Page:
Category Archives: Culture (Organizational Culture)

Nuggets: blogging for business

When pitching new ideas or boosting awareness of old ones, communication is key. What you say and how you say it will create a perception in the mind of potential customers, but how do you get potential customers to see or hear what you have to say? If it requires payment, is there something that can be offered up for free as a teaser to hook the target audience. Online spaces are becoming increasingly saturated with noise, requiring strategic placement of content to rise to the top.

Beth Hayden has a blog post about an a videography company that receives a lot of online traction because of two good blog posts. By following this model, I will attempt to brainstorm similar ideas for three potential clients.

  1. Dancing Over Kyoto: This is a book following one man’s experiences as he travels throughout his life to Japan, China, and India. The author could have a blog post targeting world travelers and include native words for conversation purposes, advice to explain the cultural formalities of life in these countries, or the ingredients inside common dishes. Addressing these things will help viewers feel more confident about traveling to these particular areas.
  2. Brock School of Business MBA Program: Reaching this type of student could be difficult because there are so many MBA programs around the world. Important topics to discuss would be how to network in professional settings, how to transfer skills from internship to innovation, or how to manage time when juggling full time jobs and night time graduate school.
  3. Swimming Pool Installations: For a company like this, one could post about the types of plants to use around the pool. The upper and middle class families are usually wanting to create an escape when installing a pool, a place for the family to have quality time; so this company could post about fun events to plan out by the pool.

Depth in Decisions: thoughts on Brito’s thoughts

“Change is the only constant” is something I hear time and time again. In his post on social business strategy, Michel Brito states that “organizations today must change if they want to stay relevant and competitive.” I agree with Michel, but I must ask the question, “What is your company’s motivation for said change?”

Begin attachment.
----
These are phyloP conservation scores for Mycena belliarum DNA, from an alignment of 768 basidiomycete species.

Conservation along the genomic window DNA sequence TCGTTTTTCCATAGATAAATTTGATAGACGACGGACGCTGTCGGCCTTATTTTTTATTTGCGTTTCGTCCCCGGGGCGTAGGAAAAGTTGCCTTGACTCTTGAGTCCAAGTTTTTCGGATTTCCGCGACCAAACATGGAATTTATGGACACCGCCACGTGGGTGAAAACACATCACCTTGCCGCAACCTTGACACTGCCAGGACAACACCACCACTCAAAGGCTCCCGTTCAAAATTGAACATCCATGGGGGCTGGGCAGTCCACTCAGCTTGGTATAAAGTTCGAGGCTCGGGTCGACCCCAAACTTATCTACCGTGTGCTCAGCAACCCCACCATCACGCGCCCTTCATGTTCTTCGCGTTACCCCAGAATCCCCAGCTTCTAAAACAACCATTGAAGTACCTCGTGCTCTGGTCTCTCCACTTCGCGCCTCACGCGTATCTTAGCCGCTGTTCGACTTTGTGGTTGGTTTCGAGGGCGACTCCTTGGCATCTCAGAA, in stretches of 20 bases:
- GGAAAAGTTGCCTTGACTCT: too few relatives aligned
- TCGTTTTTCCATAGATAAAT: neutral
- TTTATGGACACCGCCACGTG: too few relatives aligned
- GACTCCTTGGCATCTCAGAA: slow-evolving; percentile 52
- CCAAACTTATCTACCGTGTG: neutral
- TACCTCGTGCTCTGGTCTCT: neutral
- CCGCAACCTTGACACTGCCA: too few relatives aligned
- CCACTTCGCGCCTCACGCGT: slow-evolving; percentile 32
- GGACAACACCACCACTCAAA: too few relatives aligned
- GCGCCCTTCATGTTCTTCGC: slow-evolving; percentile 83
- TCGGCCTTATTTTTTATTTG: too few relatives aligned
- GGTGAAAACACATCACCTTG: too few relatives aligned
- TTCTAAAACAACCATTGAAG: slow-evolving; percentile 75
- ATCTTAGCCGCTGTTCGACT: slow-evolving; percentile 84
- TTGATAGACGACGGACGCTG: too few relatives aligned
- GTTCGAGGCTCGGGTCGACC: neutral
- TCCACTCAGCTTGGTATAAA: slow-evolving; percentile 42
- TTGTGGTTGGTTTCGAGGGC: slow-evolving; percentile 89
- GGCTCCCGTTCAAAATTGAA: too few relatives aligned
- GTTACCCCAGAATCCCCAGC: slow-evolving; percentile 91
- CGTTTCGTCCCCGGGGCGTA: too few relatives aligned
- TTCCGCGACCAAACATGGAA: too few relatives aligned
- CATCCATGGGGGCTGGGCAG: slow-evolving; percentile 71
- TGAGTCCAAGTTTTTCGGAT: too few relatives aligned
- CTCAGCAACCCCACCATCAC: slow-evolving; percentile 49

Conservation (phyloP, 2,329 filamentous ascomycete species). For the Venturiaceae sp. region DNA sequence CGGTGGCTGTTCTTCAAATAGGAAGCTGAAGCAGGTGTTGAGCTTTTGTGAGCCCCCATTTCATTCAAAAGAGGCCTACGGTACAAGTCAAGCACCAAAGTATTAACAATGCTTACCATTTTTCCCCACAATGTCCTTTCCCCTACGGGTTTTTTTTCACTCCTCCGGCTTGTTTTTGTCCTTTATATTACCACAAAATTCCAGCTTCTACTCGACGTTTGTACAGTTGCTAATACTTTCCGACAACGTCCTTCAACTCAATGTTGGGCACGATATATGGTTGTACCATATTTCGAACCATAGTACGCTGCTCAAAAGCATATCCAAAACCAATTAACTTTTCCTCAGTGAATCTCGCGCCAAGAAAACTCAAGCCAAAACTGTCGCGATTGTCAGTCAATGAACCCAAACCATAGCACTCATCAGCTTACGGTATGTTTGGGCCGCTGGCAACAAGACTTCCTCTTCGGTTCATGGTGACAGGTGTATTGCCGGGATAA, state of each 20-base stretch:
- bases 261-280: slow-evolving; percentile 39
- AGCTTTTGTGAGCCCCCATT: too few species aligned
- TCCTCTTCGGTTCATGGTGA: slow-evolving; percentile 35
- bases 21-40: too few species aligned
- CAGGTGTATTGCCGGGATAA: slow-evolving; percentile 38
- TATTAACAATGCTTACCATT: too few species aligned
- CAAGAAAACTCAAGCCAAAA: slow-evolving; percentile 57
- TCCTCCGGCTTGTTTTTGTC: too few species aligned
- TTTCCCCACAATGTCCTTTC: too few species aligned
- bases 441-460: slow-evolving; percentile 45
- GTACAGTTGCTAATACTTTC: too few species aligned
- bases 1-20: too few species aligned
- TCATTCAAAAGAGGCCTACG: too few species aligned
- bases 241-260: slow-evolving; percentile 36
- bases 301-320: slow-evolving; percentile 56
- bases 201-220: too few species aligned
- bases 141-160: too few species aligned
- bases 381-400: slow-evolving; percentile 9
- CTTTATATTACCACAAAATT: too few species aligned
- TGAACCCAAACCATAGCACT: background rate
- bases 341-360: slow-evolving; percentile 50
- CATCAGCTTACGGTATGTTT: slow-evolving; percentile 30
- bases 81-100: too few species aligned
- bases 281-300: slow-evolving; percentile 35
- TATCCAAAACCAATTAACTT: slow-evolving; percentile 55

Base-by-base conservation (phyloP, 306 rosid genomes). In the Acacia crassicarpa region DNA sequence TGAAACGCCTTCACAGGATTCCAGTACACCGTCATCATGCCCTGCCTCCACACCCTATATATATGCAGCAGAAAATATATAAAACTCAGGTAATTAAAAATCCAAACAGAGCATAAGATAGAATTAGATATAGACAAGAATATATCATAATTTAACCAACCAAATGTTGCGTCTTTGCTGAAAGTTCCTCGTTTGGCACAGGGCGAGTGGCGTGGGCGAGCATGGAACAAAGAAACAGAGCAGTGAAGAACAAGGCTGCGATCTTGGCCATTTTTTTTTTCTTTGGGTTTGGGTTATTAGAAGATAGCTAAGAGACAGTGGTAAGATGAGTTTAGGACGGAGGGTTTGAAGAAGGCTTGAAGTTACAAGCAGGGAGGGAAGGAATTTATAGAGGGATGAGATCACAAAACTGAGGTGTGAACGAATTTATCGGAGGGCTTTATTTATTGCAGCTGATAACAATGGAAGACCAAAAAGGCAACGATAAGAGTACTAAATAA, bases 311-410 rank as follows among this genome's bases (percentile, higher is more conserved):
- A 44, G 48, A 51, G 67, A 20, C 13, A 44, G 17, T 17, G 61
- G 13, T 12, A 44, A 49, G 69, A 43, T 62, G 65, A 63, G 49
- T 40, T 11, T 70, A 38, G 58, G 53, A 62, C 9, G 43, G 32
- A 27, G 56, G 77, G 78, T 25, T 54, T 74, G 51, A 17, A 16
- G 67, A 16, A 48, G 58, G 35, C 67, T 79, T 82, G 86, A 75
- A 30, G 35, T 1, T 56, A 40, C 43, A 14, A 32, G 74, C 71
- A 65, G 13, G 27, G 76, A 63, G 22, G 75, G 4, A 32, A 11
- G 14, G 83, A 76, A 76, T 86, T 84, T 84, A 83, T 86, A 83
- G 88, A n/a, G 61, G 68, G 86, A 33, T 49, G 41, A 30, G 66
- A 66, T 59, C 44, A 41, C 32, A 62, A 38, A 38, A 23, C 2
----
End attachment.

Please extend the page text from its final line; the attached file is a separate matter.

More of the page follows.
There are two forms of thought when making decisions: reactive and proactive. When a company changes merely for the sake of trying something different or because there is pressure to change from a competitor’s innovation or a customer’s lost interest, reactive thought occurs. It is easy to do something just because someone says it must be done or because it appears to be the latest fad for growing a business. Often time, this train of thought continues down a slippery slope of lost identity because the reactive change is usually temporary in nature. On this note, I am glad that Brito corrects himself in this blog post by furthering the story.

As Brito said, a social business strategy is an enabler because it opens a company up to a number of possibilities. It gets them to start becoming more proactive with their changes to core identity and structure. Questions starting with “Why?” and “How?” make there way into the conversation bringing targeted meaning and direction to further change.

Brito comments that all companies should see themselves as a media company.  As said in his post, people are continuing to have shorter and shorter attention spans. They may give companies a shot to impress; but once something goes wrong, they move on to the next “contestant.” This idea shows that maybe there isn’t a lot of brand loyalty anymore. By proactively choosing to become a media oriented company, one could lead the charge towards getting that brand loyalty back by engaging employees and customers alike.

Transitioning to this mindset takes time but is essential to staying relevant because of how saturated industries are becoming. I agree with Brito when he stresses the importance of taking this seriously because it brings so much benefit. Establishing a clear voice helps with separating oneself from the crowd, but it also establishes a framework for understanding why each change occurs. The core values behind the social business mindset could help boost the company from lagger to leading industry innovator. I’ve found that good companies have an established lifestyle or culture that transcends any fear that comes with tactical change.

In the end, I’m glad that we are discussing this. I think the future can be bright for students like us who understand these concepts, for we could receive opportunities to help turn companies toward this social business strategy and become a media company.